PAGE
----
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Aug 30, 2007 01:22 PM

What did I just eat a Sichuan Garden?

So, um, I ordered the dried chengdu chicken, very spicy, but the waiter told me that was a mild dish and I should order some other chicken. I think he might have said Chungking?! so, anyway, out comes this dish covered in small red chilis, some hot chili oil, and ground schechuan peppercorns. It actually looks kinda funny; the waiter smirks at me, and the other guy near the front laughs too, and the watier says "Extra EXTRA spicy," and walks away smiling.

It was really good. Just crispy chicken covered in a ton of hot stuff. Not THAT hot though...not like pasta from hell hot.

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  1. I don't know, but I want some!

    Reminds me of a dish I had at the short-lived branch of Zoe's in Brookline - I think the English name was something simple like "Chicken with hot peppers." It was about 1/3 diced stir-fried chicken (well-seasoned), 1/3 dried hot red peppers and 1/3 chopped fresh green semi-hot peppers. Yum!

    3 Replies
    1. re: BobB

      I had a dish just like that from Sichuan Garden in Woburn the other night. Small pieces of chicken in a hot oil type dry sauce. Chopped green semi-hot peppers and tons of dried hot peppers. They called it ChengDu chicken there. Great to eat thought I took some breaks to cool off. Still hot for the next two days, if you know what I mean.

      1. re: raddoc

        That sounds alot like the smokey cayenne chicken fish at Sichuan Gourmet
        Photo attached:

        1. re: hargau

          Something like that, but with smaller pieces and a LOT more red pepper!

      1. re: Luther

        Yes, that was it. Must have been.

      2. Definitely Chongqing spicy chicken (Chongqing la-zi ji). Described by a friend of mine as "Popeye's on crack." Painful, and I just can't stop eating it.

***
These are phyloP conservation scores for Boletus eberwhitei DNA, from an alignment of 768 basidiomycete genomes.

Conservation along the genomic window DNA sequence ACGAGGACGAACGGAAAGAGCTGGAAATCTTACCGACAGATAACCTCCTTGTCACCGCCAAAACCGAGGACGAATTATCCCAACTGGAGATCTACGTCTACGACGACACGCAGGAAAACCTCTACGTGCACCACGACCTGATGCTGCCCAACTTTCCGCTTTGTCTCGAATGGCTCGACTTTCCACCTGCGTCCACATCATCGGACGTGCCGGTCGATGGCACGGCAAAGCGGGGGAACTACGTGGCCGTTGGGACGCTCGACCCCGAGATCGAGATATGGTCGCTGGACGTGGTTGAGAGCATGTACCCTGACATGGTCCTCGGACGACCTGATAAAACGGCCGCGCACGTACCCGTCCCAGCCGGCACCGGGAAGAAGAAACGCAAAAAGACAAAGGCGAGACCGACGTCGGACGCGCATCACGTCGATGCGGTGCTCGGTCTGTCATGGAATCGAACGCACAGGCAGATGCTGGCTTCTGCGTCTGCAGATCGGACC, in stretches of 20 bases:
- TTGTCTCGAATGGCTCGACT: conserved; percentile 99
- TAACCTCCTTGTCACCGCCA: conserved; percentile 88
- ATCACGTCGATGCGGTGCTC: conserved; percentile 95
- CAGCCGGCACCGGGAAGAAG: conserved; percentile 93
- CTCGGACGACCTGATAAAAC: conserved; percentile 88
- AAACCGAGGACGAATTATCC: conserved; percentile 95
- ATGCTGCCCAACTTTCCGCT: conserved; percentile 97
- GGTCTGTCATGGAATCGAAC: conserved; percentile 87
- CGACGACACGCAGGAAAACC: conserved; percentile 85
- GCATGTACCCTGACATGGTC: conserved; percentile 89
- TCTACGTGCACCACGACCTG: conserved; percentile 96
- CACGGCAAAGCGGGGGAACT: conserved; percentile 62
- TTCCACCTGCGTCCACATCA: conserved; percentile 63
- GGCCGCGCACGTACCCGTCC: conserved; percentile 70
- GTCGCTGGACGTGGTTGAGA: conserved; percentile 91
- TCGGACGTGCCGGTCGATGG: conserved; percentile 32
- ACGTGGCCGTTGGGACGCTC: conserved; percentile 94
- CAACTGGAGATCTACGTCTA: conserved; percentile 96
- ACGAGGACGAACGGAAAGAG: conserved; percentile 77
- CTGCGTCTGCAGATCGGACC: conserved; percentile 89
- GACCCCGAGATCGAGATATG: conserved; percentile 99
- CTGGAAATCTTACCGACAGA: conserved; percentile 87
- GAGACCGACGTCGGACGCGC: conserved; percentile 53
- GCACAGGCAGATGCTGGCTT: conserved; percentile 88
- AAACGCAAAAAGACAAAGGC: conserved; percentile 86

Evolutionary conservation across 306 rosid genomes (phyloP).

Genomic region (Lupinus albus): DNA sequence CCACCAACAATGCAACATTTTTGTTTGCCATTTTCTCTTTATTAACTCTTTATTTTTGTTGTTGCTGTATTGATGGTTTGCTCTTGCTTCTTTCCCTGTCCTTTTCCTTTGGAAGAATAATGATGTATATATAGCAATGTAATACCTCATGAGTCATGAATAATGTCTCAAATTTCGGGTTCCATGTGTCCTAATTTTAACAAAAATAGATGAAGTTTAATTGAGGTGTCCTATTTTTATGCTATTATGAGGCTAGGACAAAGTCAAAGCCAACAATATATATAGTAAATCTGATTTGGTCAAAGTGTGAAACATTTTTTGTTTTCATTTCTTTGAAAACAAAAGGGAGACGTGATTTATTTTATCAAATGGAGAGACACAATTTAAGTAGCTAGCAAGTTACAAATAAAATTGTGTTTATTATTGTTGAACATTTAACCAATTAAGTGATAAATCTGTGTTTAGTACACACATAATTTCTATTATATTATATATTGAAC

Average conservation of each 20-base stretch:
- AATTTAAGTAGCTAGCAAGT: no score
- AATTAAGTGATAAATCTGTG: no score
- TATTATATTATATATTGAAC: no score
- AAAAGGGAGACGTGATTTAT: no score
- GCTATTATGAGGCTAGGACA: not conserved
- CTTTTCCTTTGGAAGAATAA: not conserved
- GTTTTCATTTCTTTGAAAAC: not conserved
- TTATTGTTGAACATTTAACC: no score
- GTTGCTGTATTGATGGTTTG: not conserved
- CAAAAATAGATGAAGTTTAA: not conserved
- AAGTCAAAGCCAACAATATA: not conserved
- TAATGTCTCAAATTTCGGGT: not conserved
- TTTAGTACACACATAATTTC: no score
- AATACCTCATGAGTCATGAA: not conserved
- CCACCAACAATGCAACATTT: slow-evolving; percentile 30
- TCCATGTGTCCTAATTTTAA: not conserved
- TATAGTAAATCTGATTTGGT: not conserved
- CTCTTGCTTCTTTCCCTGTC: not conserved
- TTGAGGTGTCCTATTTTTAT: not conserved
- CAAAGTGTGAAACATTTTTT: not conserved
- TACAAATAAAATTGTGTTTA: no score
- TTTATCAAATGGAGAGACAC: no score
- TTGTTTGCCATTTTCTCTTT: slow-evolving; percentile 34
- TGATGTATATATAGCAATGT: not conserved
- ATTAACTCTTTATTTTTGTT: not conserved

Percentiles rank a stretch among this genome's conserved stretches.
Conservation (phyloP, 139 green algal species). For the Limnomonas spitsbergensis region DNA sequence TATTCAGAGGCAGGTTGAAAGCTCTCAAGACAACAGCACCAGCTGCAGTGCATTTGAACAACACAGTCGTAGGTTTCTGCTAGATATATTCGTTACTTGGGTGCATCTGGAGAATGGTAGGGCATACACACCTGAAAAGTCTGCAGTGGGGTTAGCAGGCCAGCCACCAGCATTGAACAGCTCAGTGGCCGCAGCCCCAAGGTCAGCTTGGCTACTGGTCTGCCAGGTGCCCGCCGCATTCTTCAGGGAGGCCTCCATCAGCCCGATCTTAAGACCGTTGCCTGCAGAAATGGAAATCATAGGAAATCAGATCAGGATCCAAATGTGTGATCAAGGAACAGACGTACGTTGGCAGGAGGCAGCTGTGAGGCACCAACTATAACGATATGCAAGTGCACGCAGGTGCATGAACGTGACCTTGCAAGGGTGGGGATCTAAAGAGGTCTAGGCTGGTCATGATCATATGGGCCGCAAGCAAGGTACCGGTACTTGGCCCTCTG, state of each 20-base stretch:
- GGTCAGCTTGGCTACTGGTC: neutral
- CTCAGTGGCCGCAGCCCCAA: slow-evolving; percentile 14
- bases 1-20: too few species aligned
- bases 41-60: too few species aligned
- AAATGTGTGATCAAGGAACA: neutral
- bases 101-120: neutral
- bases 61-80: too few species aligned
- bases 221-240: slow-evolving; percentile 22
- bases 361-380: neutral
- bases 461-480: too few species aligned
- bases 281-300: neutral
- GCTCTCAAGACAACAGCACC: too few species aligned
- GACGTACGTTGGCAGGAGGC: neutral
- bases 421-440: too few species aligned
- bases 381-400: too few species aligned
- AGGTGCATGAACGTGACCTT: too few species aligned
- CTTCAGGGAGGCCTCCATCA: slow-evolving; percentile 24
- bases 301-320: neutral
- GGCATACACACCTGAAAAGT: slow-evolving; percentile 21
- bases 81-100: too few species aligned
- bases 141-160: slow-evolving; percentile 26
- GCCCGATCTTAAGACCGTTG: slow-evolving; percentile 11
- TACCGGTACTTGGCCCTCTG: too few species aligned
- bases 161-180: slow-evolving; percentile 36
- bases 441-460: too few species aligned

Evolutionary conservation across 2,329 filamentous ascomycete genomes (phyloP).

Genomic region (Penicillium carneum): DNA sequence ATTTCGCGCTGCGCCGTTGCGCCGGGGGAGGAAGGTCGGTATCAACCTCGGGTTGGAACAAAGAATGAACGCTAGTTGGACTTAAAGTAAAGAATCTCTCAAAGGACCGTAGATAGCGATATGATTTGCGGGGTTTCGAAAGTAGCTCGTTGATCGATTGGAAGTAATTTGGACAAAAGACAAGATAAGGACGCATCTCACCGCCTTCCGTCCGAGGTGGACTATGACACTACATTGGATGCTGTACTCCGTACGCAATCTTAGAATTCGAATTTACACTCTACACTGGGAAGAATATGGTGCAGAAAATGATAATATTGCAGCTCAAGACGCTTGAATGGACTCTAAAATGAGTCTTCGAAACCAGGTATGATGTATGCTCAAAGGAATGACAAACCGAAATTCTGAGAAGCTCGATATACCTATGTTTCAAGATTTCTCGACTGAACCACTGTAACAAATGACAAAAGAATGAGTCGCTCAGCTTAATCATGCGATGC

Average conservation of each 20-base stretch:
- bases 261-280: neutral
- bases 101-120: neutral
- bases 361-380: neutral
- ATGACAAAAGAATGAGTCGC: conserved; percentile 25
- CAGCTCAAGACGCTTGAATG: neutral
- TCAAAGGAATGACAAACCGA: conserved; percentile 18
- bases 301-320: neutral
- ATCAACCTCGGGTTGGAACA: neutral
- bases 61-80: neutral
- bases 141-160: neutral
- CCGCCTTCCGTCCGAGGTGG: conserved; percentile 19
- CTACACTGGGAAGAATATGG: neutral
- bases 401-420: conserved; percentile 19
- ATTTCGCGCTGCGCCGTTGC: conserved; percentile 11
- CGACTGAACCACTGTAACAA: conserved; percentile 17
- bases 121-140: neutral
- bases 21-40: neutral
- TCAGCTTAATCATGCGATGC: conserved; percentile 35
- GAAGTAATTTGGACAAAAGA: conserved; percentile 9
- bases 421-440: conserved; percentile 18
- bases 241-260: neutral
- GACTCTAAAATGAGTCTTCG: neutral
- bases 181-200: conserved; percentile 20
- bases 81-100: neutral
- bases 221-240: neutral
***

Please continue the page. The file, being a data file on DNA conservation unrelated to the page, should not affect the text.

1. I think I've had the same dish from the Chinese lunch truck in Tech Square, Cambridge. Dry Hot Chicken may be the English translation. Chinese name is something like what people said already. I even squirt extra hot sauce on it. God, am I wasted...

          4 Replies
          1. re: TheWizard

            Here's the photo of Chengdu Dry Hot chicken from Sichuan Garden's website

            1. re: raddoc

              Dry Hot Chicken (la-zi ji) is a fairly common dish which you'll see in a variety of places (even Qingdao Garden, where blow-your-head-off chili is not the strength). The picture is of the Chengdu chicken, not the Chongqing. I haven't seen anything like Sichuan Garden's Chongqing lazi ji anywhere in the northeast US (though I can't say I was poking around that part of the menu extensively when I was at Grand Sichuan in NYC).

              1. re: Dr.Jimbob

                Chongqing chicken is not on their menu, does one just ask for it?

                1. re: raddoc

                  Chongqing la-zi ji is on the Chinese language only menu. If you ask for it, they'll act a little surprised, make it clear that you know what you want and you know what you're getting into, and they'll make it for you. Then have various sections of your digestive tract regret it for the next 48 hours ...

          2. I'm confused - what is the difference between the Chengdu and the Chongding? I might be going tonight - any good mild veggie dishes to help balance the humors?

            2 Replies
            1. re: twitchology

              Well, I had the Chongqing tonight, and was surprised because I didn't think it was very spicy. At first I thought they had misunderstood me and given me the Chengdu, but my receipt showed it was Chongqing. Anyways, I didn't break a sweat, so I wonder if they toned it down or if it's a west-coast palate vs. east-coast palate kind of thing (I've noticed the same thing with Mexican food). I'm not trying to sound boisterous or show off. It was, however, ridiculously tasty. I can never finish a whole plate of Chinese food but I polished this one off. The chicken was nice and crisp, although I wish I had a few big pieces instead of a lot of little pieces so it would taste more chickeny - the spice paste wasn't overwhelming the flavor of the chicken; I tried a few pieces without it and they weren't very flavorful. Anyways, the chili paste was definitely the star of the show. I wish I could put it on my toast in the morning. After this and Mulan, I'm really enthusiastic about being in a town with real Chinese food. I come from Oregon and the offerings there are incredibly feeble.

              1. re: twitchology

                Do you eat the peppers themselves when you eat this dish? Without them, it's hot and leaves your lips with a nice numbness, but not unbelievably hot. I got some last night (piqued by the board), and the nice thing about this dish besides the hot, is the garlic, I think. I that how it differs from Cheng Du Dry spice chicken? Also I think the Cheng Du has the diced green chilis in it as well.